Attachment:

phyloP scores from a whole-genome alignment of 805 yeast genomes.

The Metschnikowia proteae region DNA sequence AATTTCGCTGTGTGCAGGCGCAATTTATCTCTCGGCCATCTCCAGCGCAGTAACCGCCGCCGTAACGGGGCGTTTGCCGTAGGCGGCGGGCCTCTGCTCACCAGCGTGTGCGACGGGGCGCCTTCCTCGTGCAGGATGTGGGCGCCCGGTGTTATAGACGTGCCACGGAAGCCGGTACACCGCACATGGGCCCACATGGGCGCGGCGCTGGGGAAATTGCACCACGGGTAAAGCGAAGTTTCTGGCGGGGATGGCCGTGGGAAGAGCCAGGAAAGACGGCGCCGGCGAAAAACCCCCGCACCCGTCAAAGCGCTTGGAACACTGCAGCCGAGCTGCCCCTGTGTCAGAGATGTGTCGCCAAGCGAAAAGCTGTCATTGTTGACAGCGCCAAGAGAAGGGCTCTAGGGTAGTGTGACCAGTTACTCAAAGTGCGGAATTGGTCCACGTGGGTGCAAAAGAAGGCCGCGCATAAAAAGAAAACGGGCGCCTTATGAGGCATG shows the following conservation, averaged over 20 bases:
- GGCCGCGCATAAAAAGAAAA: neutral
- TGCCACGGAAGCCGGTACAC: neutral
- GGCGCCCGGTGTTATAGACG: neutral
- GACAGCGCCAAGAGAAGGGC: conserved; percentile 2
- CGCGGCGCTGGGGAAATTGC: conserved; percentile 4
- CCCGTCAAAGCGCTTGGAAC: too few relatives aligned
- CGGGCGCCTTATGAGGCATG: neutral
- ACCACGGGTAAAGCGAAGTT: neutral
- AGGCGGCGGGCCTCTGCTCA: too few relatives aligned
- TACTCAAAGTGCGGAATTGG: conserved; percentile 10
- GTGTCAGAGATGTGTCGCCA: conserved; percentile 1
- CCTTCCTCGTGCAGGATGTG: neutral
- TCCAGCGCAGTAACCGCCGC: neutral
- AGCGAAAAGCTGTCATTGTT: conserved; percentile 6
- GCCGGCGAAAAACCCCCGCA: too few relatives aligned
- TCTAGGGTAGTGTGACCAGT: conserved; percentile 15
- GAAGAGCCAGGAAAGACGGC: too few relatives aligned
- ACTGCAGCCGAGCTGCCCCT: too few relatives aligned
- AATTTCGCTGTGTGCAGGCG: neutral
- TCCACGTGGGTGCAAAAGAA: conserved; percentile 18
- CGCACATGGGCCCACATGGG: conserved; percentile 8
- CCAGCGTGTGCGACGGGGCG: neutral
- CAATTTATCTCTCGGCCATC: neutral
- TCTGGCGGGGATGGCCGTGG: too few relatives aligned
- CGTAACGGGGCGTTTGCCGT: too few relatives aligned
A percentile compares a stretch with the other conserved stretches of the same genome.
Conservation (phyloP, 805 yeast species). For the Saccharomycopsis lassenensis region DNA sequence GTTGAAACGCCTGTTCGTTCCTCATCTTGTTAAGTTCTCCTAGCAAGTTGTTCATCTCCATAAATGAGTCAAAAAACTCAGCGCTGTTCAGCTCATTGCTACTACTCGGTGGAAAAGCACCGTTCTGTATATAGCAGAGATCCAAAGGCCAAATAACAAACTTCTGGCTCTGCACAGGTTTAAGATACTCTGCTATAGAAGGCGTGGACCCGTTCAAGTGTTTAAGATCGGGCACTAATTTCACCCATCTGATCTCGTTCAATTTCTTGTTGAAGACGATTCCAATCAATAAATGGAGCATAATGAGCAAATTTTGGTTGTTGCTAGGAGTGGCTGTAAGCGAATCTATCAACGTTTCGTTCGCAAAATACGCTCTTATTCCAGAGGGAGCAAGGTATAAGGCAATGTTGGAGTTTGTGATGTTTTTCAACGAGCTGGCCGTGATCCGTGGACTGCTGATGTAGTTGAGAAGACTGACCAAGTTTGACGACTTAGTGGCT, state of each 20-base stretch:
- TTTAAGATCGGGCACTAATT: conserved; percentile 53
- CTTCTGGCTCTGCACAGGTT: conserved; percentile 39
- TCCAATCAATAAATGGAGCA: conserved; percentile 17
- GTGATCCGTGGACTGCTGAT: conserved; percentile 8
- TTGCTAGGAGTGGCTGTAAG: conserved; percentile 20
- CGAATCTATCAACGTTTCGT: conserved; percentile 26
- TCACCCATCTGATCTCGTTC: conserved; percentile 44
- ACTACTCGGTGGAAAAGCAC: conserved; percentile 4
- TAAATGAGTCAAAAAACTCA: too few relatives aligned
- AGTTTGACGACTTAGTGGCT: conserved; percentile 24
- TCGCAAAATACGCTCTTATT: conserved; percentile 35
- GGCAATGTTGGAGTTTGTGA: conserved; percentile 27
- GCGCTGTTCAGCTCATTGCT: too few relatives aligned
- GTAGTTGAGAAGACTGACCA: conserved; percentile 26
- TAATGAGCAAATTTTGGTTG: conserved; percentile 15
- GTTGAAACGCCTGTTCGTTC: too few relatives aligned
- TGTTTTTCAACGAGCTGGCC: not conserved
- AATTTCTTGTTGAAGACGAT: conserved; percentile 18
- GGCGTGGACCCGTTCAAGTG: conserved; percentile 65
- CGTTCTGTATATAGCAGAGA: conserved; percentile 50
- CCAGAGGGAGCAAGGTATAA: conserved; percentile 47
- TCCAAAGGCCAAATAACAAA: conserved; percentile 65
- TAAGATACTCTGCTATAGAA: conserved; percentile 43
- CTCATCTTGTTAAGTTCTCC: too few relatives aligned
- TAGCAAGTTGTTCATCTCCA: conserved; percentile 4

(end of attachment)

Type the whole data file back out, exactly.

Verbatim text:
phyloP scores from a whole-genome alignment of 805 yeast genomes.

The Metschnikowia proteae region DNA sequence AATTTCGCTGTGTGCAGGCGCAATTTATCTCTCGGCCATCTCCAGCGCAGTAACCGCCGCCGTAACGGGGCGTTTGCCGTAGGCGGCGGGCCTCTGCTCACCAGCGTGTGCGACGGGGCGCCTTCCTCGTGCAGGATGTGGGCGCCCGGTGTTATAGACGTGCCACGGAAGCCGGTACACCGCACATGGGCCCACATGGGCGCGGCGCTGGGGAAATTGCACCACGGGTAAAGCGAAGTTTCTGGCGGGGATGGCCGTGGGAAGAGCCAGGAAAGACGGCGCCGGCGAAAAACCCCCGCACCCGTCAAAGCGCTTGGAACACTGCAGCCGAGCTGCCCCTGTGTCAGAGATGTGTCGCCAAGCGAAAAGCTGTCATTGTTGACAGCGCCAAGAGAAGGGCTCTAGGGTAGTGTGACCAGTTACTCAAAGTGCGGAATTGGTCCACGTGGGTGCAAAAGAAGGCCGCGCATAAAAAGAAAACGGGCGCCTTATGAGGCATG shows the following conservation, averaged over 20 bases:
- GGCCGCGCATAAAAAGAAAA: neutral
- TGCCACGGAAGCCGGTACAC: neutral
- GGCGCCCGGTGTTATAGACG: neutral
- GACAGCGCCAAGAGAAGGGC: conserved; percentile 2
- CGCGGCGCTGGGGAAATTGC: conserved; percentile 4
- CCCGTCAAAGCGCTTGGAAC: too few relatives aligned
- CGGGCGCCTTATGAGGCATG: neutral
- ACCACGGGTAAAGCGAAGTT: neutral
- AGGCGGCGGGCCTCTGCTCA: too few relatives aligned
- TACTCAAAGTGCGGAATTGG: conserved; percentile 10
- GTGTCAGAGATGTGTCGCCA: conserved; percentile 1
- CCTTCCTCGTGCAGGATGTG: neutral
- TCCAGCGCAGTAACCGCCGC: neutral
- AGCGAAAAGCTGTCATTGTT: conserved; percentile 6
- GCCGGCGAAAAACCCCCGCA: too few relatives aligned
- TCTAGGGTAGTGTGACCAGT: conserved; percentile 15
- GAAGAGCCAGGAAAGACGGC: too few relatives aligned
- ACTGCAGCCGAGCTGCCCCT: too few relatives aligned
- AATTTCGCTGTGTGCAGGCG: neutral
- TCCACGTGGGTGCAAAAGAA: conserved; percentile 18
- CGCACATGGGCCCACATGGG: conserved; percentile 8
- CCAGCGTGTGCGACGGGGCG: neutral
- CAATTTATCTCTCGGCCATC: neutral
- TCTGGCGGGGATGGCCGTGG: too few relatives aligned
- CGTAACGGGGCGTTTGCCGT: too few relatives aligned
A percentile compares a stretch with the other conserved stretches of the same genome.
Conservation (phyloP, 805 yeast species). For the Saccharomycopsis lassenensis region DNA sequence GTTGAAACGCCTGTTCGTTCCTCATCTTGTTAAGTTCTCCTAGCAAGTTGTTCATCTCCATAAATGAGTCAAAAAACTCAGCGCTGTTCAGCTCATTGCTACTACTCGGTGGAAAAGCACCGTTCTGTATATAGCAGAGATCCAAAGGCCAAATAACAAACTTCTGGCTCTGCACAGGTTTAAGATACTCTGCTATAGAAGGCGTGGACCCGTTCAAGTGTTTAAGATCGGGCACTAATTTCACCCATCTGATCTCGTTCAATTTCTTGTTGAAGACGATTCCAATCAATAAATGGAGCATAATGAGCAAATTTTGGTTGTTGCTAGGAGTGGCTGTAAGCGAATCTATCAACGTTTCGTTCGCAAAATACGCTCTTATTCCAGAGGGAGCAAGGTATAAGGCAATGTTGGAGTTTGTGATGTTTTTCAACGAGCTGGCCGTGATCCGTGGACTGCTGATGTAGTTGAGAAGACTGACCAAGTTTGACGACTTAGTGGCT, state of each 20-base stretch:
- TTTAAGATCGGGCACTAATT: conserved; percentile 53
- CTTCTGGCTCTGCACAGGTT: conserved; percentile 39
- TCCAATCAATAAATGGAGCA: conserved; percentile 17
- GTGATCCGTGGACTGCTGAT: conserved; percentile 8
- TTGCTAGGAGTGGCTGTAAG: conserved; percentile 20
- CGAATCTATCAACGTTTCGT: conserved; percentile 26
- TCACCCATCTGATCTCGTTC: conserved; percentile 44
- ACTACTCGGTGGAAAAGCAC: conserved; percentile 4
- TAAATGAGTCAAAAAACTCA: too few relatives aligned
- AGTTTGACGACTTAGTGGCT: conserved; percentile 24
- TCGCAAAATACGCTCTTATT: conserved; percentile 35
- GGCAATGTTGGAGTTTGTGA: conserved; percentile 27
- GCGCTGTTCAGCTCATTGCT: too few relatives aligned
- GTAGTTGAGAAGACTGACCA: conserved; percentile 26
- TAATGAGCAAATTTTGGTTG: conserved; percentile 15
- GTTGAAACGCCTGTTCGTTC: too few relatives aligned
- TGTTTTTCAACGAGCTGGCC: not conserved
- AATTTCTTGTTGAAGACGAT: conserved; percentile 18
- GGCGTGGACCCGTTCAAGTG: conserved; percentile 65
- CGTTCTGTATATAGCAGAGA: conserved; percentile 50
- CCAGAGGGAGCAAGGTATAA: conserved; percentile 47
- TCCAAAGGCCAAATAACAAA: conserved; percentile 65
- TAAGATACTCTGCTATAGAA: conserved; percentile 43
- CTCATCTTGTTAAGTTCTCC: too few relatives aligned
- TAGCAAGTTGTTCATCTCCA: conserved; percentile 4